SO Malcolm Turnbull survived his first week in the top job managing to smile, not always convincingly mind you, through a never-ending procession of television and radio interviews.
He refused to answer questions about the leadership spill - although why he wouldn't want to elaborate on the finer points of stabbing someone in the back is beyond me - insisting instead on looking forward to a "bright future".
How bright, is unclear unless of course you are an expert at interpreting rhetoric but it does, you will be glad to know, include things like great leadership, a boost in productivity, greater innovation and more incentives to get lazy buggers off their bottoms and into jobs.\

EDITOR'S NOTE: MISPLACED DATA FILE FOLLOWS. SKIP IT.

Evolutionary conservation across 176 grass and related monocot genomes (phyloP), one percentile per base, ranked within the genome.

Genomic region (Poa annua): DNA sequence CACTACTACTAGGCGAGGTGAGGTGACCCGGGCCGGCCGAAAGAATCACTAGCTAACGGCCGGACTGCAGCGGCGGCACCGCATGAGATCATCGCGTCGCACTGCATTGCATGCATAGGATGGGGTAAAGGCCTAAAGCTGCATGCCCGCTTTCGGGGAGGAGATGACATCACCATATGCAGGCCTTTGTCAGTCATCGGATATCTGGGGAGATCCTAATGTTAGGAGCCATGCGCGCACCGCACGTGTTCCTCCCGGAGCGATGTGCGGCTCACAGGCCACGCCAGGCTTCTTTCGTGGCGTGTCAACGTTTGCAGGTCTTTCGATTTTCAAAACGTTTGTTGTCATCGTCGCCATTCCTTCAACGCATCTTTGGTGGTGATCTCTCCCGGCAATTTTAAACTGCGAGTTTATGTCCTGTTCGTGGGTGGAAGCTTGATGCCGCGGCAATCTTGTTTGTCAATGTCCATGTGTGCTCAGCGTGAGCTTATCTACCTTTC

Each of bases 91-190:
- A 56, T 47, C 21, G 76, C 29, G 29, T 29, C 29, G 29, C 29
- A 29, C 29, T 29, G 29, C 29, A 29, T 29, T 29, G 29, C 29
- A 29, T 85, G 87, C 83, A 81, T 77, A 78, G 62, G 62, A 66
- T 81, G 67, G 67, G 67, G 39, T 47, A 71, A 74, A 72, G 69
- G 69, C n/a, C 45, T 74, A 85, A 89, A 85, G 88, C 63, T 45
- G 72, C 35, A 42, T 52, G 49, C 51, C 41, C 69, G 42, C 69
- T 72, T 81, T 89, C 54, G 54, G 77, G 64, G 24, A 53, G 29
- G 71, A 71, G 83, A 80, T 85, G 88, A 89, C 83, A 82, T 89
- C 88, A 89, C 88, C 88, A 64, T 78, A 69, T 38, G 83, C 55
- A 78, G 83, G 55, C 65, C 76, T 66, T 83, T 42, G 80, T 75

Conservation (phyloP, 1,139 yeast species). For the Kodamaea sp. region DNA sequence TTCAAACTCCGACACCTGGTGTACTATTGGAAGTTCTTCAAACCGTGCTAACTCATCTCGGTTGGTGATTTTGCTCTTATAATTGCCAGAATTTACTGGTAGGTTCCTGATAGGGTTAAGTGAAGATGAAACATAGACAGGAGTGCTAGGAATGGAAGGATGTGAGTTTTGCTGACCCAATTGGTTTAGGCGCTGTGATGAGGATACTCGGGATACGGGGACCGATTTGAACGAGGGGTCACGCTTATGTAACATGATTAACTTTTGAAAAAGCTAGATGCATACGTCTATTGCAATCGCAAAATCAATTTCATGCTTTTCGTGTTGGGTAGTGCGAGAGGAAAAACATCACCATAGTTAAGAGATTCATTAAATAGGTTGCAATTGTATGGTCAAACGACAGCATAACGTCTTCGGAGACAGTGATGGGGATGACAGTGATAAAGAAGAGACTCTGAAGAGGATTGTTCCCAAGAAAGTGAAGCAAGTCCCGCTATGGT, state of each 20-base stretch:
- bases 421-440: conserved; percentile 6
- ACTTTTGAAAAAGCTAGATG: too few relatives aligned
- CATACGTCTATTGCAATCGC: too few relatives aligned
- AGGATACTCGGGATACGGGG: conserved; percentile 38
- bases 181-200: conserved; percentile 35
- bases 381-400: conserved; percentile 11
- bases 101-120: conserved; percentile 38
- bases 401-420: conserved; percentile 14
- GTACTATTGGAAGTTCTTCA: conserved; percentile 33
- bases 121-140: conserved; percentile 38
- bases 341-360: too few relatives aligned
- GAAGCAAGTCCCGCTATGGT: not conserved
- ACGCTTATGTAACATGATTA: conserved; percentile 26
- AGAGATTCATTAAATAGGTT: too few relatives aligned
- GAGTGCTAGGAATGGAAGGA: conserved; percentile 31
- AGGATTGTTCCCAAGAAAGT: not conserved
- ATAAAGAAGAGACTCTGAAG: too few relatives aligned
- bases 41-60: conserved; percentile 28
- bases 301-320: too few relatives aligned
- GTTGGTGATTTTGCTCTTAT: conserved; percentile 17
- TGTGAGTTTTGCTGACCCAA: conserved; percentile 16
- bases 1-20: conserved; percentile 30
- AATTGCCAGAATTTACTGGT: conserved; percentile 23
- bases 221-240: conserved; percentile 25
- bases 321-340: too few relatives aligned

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Let's hope the Prime Minister has better luck with those targets than he had with the NBN as Communications Minister.
The news was dire for asylum seekers on Manus Island and Nauru because while the Prime Minister is "concerned" about conditions at offshore processing networks, highlighted in a number of disturbing reports and most recently at the inquiry of children in detention, he is adamant that turning back the boats has worked.
Mr Turnbull also took time to lambast Opposition Leader Bill Shorten's questioning of the China Free Trade Agreement, dismissing him as an alarmist Trade Union supporter.
Aside from spending some time patting himself on the back for a cabinet that includes more women and putting the Coalition ahead in Newspoll for the first time since early 2014, Mr Turnbull did make a decision we can applaud.
He committed an additional $41 million to help tackle domestic violence.